IMV: So before we get to talking about Thrypsis, I’m always curious about the backgrounds of multi-instrumentalists. What was your first instrument, and how did you get from that first instrument to being able to carry on with Infestus as a solo project? Also, I notice that you’ve primarily been a drummer in your non-Infestus musical activities. Would you consider drums your primary instrument?
A: I was born in a very traditional region in the Bavarian Alps. So my first instrument in childhood was a traditional instrument called the Zither. I stopped playing after three years, when I was nine I think. At 16 I started with drums and guitar. I found out that it is possible to find alleviation to some degree by using my inner darkness for creating something greater instead of destroying things and people.
Naturally, there are fewer good drummers than there are good guitarists because drums are simply not that easy to learn. Most often, bands are looking for a drummer. That’s perfect in my situation because I need to keep my level up in drumming for INFESTUS recordings. I only play guitar when I am writing music for INFESTUS. So you can call drums my primary instrument, yes.
IMV: Every time I listen to Thrypsis—which has to be close to twenty times by now—I feel like I pick up on something new within the songwriting and arrangements. One thing I noticed right away, though, is that there is a lot of piano on the album. I don’t recall that being much a part of the Infestus sound at all prior to Thrypsis. Was there anything in particular that made you decide to feature it so prominently this time?
A: I always loved the piano, especially in a solo situation. It is one of the most expressive instruments in this world and for ThrypsisI wanted it to become a part of my art, to add another aspect to it. I wish I had the time to get to know this instrument better, but my life is so packed with things…I have to change something about that…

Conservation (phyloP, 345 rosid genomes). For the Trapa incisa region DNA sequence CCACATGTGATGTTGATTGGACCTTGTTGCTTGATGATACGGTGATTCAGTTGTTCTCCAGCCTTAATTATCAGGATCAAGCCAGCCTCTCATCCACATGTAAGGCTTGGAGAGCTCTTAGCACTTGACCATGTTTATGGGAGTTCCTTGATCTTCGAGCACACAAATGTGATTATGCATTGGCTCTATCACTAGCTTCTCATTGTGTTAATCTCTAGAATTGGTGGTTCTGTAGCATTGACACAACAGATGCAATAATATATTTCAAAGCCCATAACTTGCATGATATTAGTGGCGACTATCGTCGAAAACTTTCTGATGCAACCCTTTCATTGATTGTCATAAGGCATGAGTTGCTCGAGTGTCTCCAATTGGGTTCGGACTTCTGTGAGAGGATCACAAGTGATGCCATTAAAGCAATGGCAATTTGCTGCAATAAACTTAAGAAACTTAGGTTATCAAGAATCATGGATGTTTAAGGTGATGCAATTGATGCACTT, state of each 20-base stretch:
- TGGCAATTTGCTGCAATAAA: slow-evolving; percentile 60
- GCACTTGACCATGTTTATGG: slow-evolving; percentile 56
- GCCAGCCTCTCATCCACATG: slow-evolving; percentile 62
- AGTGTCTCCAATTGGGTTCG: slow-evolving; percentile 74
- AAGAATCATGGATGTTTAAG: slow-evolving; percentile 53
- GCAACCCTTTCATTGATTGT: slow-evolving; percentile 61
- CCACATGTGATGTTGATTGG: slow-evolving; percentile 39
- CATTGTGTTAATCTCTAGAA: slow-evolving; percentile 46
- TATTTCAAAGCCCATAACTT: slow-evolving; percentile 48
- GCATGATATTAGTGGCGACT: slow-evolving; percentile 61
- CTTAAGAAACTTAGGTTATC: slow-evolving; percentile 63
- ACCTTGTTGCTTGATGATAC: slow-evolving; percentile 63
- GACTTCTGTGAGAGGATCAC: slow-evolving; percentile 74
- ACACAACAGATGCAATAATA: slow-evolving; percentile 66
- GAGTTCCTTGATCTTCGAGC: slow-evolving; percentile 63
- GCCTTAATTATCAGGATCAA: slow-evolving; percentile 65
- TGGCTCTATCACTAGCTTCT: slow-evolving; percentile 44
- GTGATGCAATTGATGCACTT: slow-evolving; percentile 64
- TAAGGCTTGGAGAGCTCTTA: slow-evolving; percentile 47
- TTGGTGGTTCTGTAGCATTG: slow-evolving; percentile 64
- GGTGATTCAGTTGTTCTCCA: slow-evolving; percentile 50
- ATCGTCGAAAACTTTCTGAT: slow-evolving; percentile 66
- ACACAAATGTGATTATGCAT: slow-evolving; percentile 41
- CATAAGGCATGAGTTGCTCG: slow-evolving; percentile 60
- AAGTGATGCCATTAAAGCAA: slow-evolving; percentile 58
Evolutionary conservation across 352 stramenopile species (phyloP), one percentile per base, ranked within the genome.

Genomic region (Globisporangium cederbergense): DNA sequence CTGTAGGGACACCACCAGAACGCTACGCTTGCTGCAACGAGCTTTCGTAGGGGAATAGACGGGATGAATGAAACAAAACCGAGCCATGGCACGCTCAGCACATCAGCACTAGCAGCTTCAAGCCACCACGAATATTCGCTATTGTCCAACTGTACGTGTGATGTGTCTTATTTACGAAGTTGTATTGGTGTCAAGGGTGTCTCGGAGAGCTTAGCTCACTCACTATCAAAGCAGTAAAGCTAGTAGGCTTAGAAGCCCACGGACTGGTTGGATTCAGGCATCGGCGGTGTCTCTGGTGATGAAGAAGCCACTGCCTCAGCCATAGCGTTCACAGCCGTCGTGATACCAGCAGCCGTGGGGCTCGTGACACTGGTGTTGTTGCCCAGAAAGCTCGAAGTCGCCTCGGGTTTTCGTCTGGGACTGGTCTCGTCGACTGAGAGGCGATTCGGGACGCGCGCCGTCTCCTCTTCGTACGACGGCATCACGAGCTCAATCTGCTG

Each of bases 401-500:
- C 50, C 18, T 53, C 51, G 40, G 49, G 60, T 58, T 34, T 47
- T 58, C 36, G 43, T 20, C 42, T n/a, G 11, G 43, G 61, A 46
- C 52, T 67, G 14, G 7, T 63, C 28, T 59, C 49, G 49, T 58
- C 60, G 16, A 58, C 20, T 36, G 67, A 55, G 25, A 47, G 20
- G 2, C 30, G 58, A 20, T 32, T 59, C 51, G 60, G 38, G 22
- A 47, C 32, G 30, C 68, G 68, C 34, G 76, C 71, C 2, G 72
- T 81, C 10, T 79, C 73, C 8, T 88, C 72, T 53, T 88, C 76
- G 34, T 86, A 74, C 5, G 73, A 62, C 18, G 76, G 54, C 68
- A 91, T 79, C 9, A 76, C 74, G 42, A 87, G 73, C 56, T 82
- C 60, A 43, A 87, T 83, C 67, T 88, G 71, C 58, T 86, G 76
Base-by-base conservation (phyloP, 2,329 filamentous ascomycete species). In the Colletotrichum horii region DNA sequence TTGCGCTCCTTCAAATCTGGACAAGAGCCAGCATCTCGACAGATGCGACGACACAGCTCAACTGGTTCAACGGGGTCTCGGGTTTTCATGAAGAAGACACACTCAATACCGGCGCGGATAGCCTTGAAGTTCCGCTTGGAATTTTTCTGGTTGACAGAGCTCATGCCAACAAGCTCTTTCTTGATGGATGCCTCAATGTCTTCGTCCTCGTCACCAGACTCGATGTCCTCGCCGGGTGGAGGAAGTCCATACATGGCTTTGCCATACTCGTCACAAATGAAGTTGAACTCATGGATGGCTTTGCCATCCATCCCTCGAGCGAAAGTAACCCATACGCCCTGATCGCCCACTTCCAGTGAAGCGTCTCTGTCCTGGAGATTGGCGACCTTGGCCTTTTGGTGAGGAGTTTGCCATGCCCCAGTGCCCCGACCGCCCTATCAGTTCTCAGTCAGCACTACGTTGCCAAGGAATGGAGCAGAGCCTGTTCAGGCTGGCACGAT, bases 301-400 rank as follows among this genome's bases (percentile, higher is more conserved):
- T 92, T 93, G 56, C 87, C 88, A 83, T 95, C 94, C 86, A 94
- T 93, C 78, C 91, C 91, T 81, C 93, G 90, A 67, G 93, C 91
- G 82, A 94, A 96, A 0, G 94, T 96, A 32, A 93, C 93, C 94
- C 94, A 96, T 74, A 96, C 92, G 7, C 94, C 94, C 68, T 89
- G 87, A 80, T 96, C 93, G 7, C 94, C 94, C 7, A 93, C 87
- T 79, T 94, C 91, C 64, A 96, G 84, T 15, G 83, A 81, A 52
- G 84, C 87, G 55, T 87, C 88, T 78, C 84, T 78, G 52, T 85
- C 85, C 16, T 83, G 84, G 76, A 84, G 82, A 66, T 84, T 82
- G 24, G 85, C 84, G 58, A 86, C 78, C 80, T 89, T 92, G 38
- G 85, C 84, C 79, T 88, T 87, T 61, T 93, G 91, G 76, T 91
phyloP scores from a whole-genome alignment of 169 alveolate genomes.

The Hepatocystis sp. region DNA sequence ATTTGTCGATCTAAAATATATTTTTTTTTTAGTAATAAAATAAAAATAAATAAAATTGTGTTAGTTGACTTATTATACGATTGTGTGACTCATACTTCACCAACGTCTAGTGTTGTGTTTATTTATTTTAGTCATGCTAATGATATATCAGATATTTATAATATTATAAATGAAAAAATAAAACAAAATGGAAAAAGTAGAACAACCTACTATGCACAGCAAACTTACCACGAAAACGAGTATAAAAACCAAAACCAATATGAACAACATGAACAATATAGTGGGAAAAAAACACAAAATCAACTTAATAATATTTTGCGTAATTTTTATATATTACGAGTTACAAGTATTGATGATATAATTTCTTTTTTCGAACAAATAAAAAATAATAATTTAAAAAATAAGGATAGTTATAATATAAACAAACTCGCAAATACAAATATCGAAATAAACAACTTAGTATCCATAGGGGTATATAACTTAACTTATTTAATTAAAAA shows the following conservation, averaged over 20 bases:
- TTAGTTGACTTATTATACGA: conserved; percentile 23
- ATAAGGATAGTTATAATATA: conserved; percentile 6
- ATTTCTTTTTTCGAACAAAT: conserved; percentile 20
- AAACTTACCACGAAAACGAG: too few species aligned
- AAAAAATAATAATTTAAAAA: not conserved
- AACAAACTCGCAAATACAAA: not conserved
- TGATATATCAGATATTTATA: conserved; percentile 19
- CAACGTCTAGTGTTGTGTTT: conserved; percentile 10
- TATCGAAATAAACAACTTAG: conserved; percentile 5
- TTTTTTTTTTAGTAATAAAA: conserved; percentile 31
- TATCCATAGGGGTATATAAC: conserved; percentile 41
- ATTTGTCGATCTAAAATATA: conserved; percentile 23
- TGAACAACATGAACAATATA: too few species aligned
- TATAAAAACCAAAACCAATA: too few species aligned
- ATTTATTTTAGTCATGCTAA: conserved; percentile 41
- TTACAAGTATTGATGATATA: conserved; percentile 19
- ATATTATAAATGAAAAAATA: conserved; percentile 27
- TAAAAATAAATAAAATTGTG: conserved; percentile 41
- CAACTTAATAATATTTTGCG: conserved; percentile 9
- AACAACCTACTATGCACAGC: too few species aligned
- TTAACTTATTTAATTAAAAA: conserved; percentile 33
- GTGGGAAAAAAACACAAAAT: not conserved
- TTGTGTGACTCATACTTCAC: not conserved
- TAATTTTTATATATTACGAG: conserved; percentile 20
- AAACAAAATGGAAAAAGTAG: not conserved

IMV: To sort of follow up on that last question, the piano seems to play a large part in what strikes me as an increased emphasis on melody on Thrypsis. There’s still plenty of aggression, but with the exception of the vocals (more on those in a minute), the aggression seems far more controlled. I especially appreciate the twin guitar harmonies that you occasionally incorporate, like in ‘Seed of Agony.” Were you intending to write a more melodic, more progressive-sounding album this time, or was it more of a natural evolution from The Reflecting Void.
A: Actually, right after The Reflecting Void I wanted to get back to making more dissonant and less catchy music. And I actually did that in my pre-productions. But then I felt that I missed an important element of my music and went back to the song structure and rebuilt certain parts of the songs. This was an important step, which contributed a lot in my opinion. I sometimes feel Thrypsis to be some kind of combination between The Reflecting Void and Ex | Ist,,but also adding its own character in terms of atmosphere and melody. I am quite satisfied with the outcome.
IMV: The vocals on Thrypsis are far more emotive than on your previous two albums. You mostly used a sort of growl on Ex| Ist,which you started to move away from on The Reflecting Void.I’m not quite sure what to call your approach on Thrypsis. They’re not clean vocals, but they’re not really growls, either. They are, however, incredibly effecting at conveying the rage and pain of the lyrics. Since as near as I can tell, there isn’t a huge difference in the lyrical themes on Thrypsis, how much of the vocal approach on the album is a result of the shift in musical direction on the album, and how much stems from you getting more confident as a vocalist from one album to the next?